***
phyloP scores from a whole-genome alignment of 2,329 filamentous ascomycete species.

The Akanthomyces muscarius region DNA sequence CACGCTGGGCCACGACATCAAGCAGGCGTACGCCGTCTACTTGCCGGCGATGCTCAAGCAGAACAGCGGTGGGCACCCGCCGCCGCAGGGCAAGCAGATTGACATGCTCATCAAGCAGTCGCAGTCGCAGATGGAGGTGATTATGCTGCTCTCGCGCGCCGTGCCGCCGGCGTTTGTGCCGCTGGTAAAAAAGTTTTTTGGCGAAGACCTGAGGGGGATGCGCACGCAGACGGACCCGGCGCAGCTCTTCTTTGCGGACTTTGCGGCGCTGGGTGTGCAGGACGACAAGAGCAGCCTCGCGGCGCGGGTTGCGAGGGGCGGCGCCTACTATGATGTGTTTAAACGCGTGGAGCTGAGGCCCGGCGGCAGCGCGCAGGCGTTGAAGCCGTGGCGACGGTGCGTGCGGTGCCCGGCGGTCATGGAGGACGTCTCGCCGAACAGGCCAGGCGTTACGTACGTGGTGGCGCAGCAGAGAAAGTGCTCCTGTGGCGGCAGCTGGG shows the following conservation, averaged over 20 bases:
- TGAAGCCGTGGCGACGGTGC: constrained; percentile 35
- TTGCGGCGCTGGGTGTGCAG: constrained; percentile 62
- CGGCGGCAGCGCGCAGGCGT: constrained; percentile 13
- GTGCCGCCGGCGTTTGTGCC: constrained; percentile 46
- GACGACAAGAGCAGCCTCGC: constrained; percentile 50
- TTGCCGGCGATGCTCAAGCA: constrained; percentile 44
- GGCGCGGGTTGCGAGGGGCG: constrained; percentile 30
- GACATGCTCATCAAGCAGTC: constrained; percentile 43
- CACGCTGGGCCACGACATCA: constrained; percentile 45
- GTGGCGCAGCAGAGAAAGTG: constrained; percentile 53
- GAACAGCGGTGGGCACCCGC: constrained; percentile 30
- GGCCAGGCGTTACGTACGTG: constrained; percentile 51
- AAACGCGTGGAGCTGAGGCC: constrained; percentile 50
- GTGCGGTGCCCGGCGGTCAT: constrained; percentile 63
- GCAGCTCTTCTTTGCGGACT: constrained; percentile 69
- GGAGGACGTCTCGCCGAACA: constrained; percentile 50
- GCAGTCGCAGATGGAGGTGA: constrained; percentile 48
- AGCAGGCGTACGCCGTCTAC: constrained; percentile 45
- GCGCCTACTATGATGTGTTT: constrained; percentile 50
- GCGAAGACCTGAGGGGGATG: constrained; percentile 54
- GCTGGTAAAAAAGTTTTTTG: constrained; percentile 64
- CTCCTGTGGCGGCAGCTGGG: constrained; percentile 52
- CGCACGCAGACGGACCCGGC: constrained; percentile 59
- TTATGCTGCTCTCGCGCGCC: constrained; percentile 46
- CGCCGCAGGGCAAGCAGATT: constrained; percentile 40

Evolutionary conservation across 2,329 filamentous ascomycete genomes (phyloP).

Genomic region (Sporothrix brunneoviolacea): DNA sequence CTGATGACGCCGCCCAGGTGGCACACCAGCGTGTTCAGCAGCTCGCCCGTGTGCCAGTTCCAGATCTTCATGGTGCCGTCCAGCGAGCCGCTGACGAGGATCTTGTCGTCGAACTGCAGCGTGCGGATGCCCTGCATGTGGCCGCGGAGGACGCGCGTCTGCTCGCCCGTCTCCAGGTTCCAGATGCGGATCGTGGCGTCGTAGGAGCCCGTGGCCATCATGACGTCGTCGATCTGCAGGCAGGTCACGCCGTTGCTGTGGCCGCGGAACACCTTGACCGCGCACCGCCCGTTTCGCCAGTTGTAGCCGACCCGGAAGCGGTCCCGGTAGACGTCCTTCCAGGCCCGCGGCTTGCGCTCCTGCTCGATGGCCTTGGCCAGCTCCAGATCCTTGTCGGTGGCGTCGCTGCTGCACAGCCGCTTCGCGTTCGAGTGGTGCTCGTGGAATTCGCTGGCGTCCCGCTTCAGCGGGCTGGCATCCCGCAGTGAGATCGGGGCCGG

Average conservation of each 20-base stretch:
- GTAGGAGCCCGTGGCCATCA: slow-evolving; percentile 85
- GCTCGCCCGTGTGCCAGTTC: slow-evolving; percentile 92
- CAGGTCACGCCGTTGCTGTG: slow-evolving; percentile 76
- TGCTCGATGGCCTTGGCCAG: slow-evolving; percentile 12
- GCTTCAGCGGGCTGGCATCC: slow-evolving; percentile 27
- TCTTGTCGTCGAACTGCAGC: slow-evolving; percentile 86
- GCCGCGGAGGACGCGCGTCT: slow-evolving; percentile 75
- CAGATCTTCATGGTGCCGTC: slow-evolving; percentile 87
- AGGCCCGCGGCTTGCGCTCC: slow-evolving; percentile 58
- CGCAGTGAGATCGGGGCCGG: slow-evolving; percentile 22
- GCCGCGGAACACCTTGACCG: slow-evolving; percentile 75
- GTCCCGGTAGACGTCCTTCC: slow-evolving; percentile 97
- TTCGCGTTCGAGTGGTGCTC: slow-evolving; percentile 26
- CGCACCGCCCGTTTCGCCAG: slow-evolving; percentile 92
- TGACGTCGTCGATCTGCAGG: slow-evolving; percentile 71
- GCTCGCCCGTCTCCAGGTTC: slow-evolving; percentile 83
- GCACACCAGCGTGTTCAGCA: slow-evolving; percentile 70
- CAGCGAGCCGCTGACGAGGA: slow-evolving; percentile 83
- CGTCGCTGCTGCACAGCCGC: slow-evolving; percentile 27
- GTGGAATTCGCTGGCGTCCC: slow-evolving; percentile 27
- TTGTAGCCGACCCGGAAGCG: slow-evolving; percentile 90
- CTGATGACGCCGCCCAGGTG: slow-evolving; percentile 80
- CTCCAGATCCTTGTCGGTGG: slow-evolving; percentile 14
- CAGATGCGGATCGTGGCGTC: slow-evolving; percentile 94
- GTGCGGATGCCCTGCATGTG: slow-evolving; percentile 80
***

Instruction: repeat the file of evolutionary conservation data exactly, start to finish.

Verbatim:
phyloP scores from a whole-genome alignment of 2,329 filamentous ascomycete species.

The Akanthomyces muscarius region DNA sequence CACGCTGGGCCACGACATCAAGCAGGCGTACGCCGTCTACTTGCCGGCGATGCTCAAGCAGAACAGCGGTGGGCACCCGCCGCCGCAGGGCAAGCAGATTGACATGCTCATCAAGCAGTCGCAGTCGCAGATGGAGGTGATTATGCTGCTCTCGCGCGCCGTGCCGCCGGCGTTTGTGCCGCTGGTAAAAAAGTTTTTTGGCGAAGACCTGAGGGGGATGCGCACGCAGACGGACCCGGCGCAGCTCTTCTTTGCGGACTTTGCGGCGCTGGGTGTGCAGGACGACAAGAGCAGCCTCGCGGCGCGGGTTGCGAGGGGCGGCGCCTACTATGATGTGTTTAAACGCGTGGAGCTGAGGCCCGGCGGCAGCGCGCAGGCGTTGAAGCCGTGGCGACGGTGCGTGCGGTGCCCGGCGGTCATGGAGGACGTCTCGCCGAACAGGCCAGGCGTTACGTACGTGGTGGCGCAGCAGAGAAAGTGCTCCTGTGGCGGCAGCTGGG shows the following conservation, averaged over 20 bases:
- TGAAGCCGTGGCGACGGTGC: constrained; percentile 35
- TTGCGGCGCTGGGTGTGCAG: constrained; percentile 62
- CGGCGGCAGCGCGCAGGCGT: constrained; percentile 13
- GTGCCGCCGGCGTTTGTGCC: constrained; percentile 46
- GACGACAAGAGCAGCCTCGC: constrained; percentile 50
- TTGCCGGCGATGCTCAAGCA: constrained; percentile 44
- GGCGCGGGTTGCGAGGGGCG: constrained; percentile 30
- GACATGCTCATCAAGCAGTC: constrained; percentile 43
- CACGCTGGGCCACGACATCA: constrained; percentile 45
- GTGGCGCAGCAGAGAAAGTG: constrained; percentile 53
- GAACAGCGGTGGGCACCCGC: constrained; percentile 30
- GGCCAGGCGTTACGTACGTG: constrained; percentile 51
- AAACGCGTGGAGCTGAGGCC: constrained; percentile 50
- GTGCGGTGCCCGGCGGTCAT: constrained; percentile 63
- GCAGCTCTTCTTTGCGGACT: constrained; percentile 69
- GGAGGACGTCTCGCCGAACA: constrained; percentile 50
- GCAGTCGCAGATGGAGGTGA: constrained; percentile 48
- AGCAGGCGTACGCCGTCTAC: constrained; percentile 45
- GCGCCTACTATGATGTGTTT: constrained; percentile 50
- GCGAAGACCTGAGGGGGATG: constrained; percentile 54
- GCTGGTAAAAAAGTTTTTTG: constrained; percentile 64
- CTCCTGTGGCGGCAGCTGGG: constrained; percentile 52
- CGCACGCAGACGGACCCGGC: constrained; percentile 59
- TTATGCTGCTCTCGCGCGCC: constrained; percentile 46
- CGCCGCAGGGCAAGCAGATT: constrained; percentile 40

Evolutionary conservation across 2,329 filamentous ascomycete genomes (phyloP).

Genomic region (Sporothrix brunneoviolacea): DNA sequence CTGATGACGCCGCCCAGGTGGCACACCAGCGTGTTCAGCAGCTCGCCCGTGTGCCAGTTCCAGATCTTCATGGTGCCGTCCAGCGAGCCGCTGACGAGGATCTTGTCGTCGAACTGCAGCGTGCGGATGCCCTGCATGTGGCCGCGGAGGACGCGCGTCTGCTCGCCCGTCTCCAGGTTCCAGATGCGGATCGTGGCGTCGTAGGAGCCCGTGGCCATCATGACGTCGTCGATCTGCAGGCAGGTCACGCCGTTGCTGTGGCCGCGGAACACCTTGACCGCGCACCGCCCGTTTCGCCAGTTGTAGCCGACCCGGAAGCGGTCCCGGTAGACGTCCTTCCAGGCCCGCGGCTTGCGCTCCTGCTCGATGGCCTTGGCCAGCTCCAGATCCTTGTCGGTGGCGTCGCTGCTGCACAGCCGCTTCGCGTTCGAGTGGTGCTCGTGGAATTCGCTGGCGTCCCGCTTCAGCGGGCTGGCATCCCGCAGTGAGATCGGGGCCGG

Average conservation of each 20-base stretch:
- GTAGGAGCCCGTGGCCATCA: slow-evolving; percentile 85
- GCTCGCCCGTGTGCCAGTTC: slow-evolving; percentile 92
- CAGGTCACGCCGTTGCTGTG: slow-evolving; percentile 76
- TGCTCGATGGCCTTGGCCAG: slow-evolving; percentile 12
- GCTTCAGCGGGCTGGCATCC: slow-evolving; percentile 27
- TCTTGTCGTCGAACTGCAGC: slow-evolving; percentile 86
- GCCGCGGAGGACGCGCGTCT: slow-evolving; percentile 75
- CAGATCTTCATGGTGCCGTC: slow-evolving; percentile 87
- AGGCCCGCGGCTTGCGCTCC: slow-evolving; percentile 58
- CGCAGTGAGATCGGGGCCGG: slow-evolving; percentile 22
- GCCGCGGAACACCTTGACCG: slow-evolving; percentile 75
- GTCCCGGTAGACGTCCTTCC: slow-evolving; percentile 97
- TTCGCGTTCGAGTGGTGCTC: slow-evolving; percentile 26
- CGCACCGCCCGTTTCGCCAG: slow-evolving; percentile 92
- TGACGTCGTCGATCTGCAGG: slow-evolving; percentile 71
- GCTCGCCCGTCTCCAGGTTC: slow-evolving; percentile 83
- GCACACCAGCGTGTTCAGCA: slow-evolving; percentile 70
- CAGCGAGCCGCTGACGAGGA: slow-evolving; percentile 83
- CGTCGCTGCTGCACAGCCGC: slow-evolving; percentile 27
- GTGGAATTCGCTGGCGTCCC: slow-evolving; percentile 27
- TTGTAGCCGACCCGGAAGCG: slow-evolving; percentile 90
- CTGATGACGCCGCCCAGGTG: slow-evolving; percentile 80
- CTCCAGATCCTTGTCGGTGG: slow-evolving; percentile 14
- CAGATGCGGATCGTGGCGTC: slow-evolving; percentile 94
- GTGCGGATGCCCTGCATGTG: slow-evolving; percentile 80